Thanks for stopping by to check on my new words. Wondrous Words Wednesday is a weekly meme sponsored by Kathy at Bermuda Onion’s Weblog.
Last week I read Heart of a Samurai by Margi Preus. (My view here.) There were quite a few new-to-me words, all of them old nautical terms. Because I was “reading” via the audiobook, that posed a challenge. I like to give you the sentence in which the unknown word appears and then the definition. So, with my apologies, I can only give you the words and the definition.
1. trypots/tryworks: A try pot is a large pot used to remove and render the oil from blubber obtained from whales. In the 18th- and 19th-century New England whaling industry, the use of try-works (two large try pots in a brick furnace) on whaling ships allowed them to stay at sea longer and boil out their oil.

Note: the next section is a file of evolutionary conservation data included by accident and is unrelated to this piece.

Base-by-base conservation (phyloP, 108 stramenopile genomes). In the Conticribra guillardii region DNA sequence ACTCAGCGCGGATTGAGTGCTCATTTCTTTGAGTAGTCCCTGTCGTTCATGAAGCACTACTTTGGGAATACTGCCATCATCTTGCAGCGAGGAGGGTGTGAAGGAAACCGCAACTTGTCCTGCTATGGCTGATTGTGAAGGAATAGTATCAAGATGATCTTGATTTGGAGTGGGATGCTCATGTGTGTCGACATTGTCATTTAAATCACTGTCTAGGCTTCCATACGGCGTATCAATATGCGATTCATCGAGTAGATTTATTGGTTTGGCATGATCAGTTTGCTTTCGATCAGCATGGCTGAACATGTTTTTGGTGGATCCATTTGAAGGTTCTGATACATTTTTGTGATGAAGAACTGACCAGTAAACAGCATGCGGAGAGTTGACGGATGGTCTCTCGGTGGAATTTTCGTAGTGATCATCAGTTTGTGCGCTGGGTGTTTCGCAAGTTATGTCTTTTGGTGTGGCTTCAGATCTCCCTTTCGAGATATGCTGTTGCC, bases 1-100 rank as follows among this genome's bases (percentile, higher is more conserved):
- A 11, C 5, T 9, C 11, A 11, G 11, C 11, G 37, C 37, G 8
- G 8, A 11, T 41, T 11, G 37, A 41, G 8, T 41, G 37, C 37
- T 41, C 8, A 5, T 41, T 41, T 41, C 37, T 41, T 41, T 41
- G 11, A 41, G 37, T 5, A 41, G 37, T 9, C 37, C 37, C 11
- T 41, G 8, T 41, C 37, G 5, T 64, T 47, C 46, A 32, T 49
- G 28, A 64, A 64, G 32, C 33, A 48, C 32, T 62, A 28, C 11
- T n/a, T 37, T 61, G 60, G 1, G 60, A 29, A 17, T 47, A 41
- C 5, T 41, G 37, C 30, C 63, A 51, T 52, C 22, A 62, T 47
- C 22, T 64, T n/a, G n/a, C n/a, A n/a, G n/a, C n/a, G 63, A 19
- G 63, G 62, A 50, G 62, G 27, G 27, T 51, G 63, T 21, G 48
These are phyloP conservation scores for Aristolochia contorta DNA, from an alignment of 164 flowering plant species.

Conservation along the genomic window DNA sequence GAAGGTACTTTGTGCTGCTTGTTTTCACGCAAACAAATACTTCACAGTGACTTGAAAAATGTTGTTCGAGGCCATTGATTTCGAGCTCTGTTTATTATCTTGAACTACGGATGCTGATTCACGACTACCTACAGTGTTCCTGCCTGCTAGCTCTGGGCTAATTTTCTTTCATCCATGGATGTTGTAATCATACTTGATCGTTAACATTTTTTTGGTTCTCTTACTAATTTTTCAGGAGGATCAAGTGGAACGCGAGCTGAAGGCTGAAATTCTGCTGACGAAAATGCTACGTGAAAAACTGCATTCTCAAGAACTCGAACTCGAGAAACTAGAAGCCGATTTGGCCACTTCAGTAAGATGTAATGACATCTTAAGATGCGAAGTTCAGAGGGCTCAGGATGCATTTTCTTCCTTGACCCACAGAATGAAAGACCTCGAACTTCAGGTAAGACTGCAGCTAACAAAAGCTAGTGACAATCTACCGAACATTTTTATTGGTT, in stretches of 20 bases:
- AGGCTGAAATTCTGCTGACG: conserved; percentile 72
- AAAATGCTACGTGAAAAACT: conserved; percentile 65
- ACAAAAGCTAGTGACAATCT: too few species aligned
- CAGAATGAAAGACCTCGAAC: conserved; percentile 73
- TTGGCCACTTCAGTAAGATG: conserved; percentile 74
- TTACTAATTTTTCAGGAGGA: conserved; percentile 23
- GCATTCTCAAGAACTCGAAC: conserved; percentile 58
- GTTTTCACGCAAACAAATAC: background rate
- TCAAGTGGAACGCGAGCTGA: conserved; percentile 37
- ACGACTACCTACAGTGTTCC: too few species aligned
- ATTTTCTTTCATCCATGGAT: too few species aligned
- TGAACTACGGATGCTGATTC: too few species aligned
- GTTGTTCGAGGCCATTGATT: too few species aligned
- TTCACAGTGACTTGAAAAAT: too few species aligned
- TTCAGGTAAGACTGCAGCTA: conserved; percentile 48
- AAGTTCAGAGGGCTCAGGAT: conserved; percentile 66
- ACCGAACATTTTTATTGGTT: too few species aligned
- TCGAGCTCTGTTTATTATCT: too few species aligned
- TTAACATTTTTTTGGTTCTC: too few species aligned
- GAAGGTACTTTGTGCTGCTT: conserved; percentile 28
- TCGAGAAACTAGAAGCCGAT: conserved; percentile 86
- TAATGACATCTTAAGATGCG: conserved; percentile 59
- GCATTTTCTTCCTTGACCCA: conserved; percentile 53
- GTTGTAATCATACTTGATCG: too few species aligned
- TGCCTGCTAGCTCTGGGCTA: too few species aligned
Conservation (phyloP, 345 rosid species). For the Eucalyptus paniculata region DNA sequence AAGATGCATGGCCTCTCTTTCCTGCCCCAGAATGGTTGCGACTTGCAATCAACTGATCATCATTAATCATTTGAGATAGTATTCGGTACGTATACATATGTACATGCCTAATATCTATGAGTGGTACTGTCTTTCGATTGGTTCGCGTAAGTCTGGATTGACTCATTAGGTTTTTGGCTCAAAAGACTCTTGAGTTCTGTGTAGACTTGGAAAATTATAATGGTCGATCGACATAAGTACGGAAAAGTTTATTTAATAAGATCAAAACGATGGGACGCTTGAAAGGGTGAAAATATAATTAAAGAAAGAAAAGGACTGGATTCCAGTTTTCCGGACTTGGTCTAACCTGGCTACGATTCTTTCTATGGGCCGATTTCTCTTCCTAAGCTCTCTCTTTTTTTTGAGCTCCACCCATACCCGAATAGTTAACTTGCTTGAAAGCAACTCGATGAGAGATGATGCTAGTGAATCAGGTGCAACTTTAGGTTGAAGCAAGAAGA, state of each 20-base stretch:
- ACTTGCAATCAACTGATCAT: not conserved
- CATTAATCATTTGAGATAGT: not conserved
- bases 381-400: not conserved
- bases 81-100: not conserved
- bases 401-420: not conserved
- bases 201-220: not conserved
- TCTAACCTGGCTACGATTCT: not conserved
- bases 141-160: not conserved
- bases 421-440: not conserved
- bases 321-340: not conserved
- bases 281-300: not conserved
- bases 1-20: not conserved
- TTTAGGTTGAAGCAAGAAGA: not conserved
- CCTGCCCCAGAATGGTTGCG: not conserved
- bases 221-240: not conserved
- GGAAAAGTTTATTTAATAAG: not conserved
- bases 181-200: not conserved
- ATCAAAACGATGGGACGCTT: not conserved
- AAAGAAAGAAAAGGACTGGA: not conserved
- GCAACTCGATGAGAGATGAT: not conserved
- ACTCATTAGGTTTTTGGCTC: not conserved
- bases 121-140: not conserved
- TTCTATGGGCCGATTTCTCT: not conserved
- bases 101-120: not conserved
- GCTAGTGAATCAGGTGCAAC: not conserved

2. trice up: to haul lines, blocks, or tackle out of the way and secure them while performing another task with sails or yards.
3. taffrail: the rail around the stern of ship.
4. plum duff: A plum “duff” or dough is an early version of plum pudding. Plum duff was eaten by the poor and, in Heart of a Samurai, by the sailors. It was made with flour, lard, water, molasses, and raisins (“plums”). The picture above is a much fancier version, often called Christmas Pudding.
5. forecastle: sailors’ living quarters at the head of the ship. A windowless space, it was typically dark, dank, and smelly.
How is it going with your reading? Have you found new words this week?
*Photo credit: Wikipdia